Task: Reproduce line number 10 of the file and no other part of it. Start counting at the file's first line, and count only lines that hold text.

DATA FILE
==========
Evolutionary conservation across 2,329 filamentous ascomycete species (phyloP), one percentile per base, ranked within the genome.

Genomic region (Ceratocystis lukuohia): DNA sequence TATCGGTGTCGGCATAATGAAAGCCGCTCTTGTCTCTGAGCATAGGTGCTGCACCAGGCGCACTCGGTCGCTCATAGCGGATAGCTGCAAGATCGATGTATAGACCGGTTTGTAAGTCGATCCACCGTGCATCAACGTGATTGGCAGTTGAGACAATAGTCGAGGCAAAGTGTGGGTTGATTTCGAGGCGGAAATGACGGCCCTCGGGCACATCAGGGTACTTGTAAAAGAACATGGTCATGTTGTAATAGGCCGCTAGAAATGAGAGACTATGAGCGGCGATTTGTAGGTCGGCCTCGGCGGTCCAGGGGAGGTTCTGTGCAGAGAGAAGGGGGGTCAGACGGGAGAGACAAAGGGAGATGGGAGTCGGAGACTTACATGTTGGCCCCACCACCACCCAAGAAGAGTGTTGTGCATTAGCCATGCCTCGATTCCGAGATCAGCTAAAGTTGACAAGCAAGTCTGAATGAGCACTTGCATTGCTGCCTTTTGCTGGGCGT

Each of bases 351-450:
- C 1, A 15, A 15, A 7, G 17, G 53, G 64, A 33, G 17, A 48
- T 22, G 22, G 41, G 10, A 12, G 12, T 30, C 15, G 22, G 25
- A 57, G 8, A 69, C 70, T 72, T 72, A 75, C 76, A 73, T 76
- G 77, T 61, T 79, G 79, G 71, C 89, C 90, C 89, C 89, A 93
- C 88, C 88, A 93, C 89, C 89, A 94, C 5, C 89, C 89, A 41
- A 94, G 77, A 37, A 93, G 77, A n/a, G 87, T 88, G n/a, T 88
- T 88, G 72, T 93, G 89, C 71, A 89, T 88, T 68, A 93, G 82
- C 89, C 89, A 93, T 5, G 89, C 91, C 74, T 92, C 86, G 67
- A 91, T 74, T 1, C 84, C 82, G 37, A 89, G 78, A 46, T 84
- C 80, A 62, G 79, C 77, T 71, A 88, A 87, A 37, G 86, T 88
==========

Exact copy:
- T 88, G 72, T 93, G 89, C 71, A 89, T 88, T 68, A 93, G 82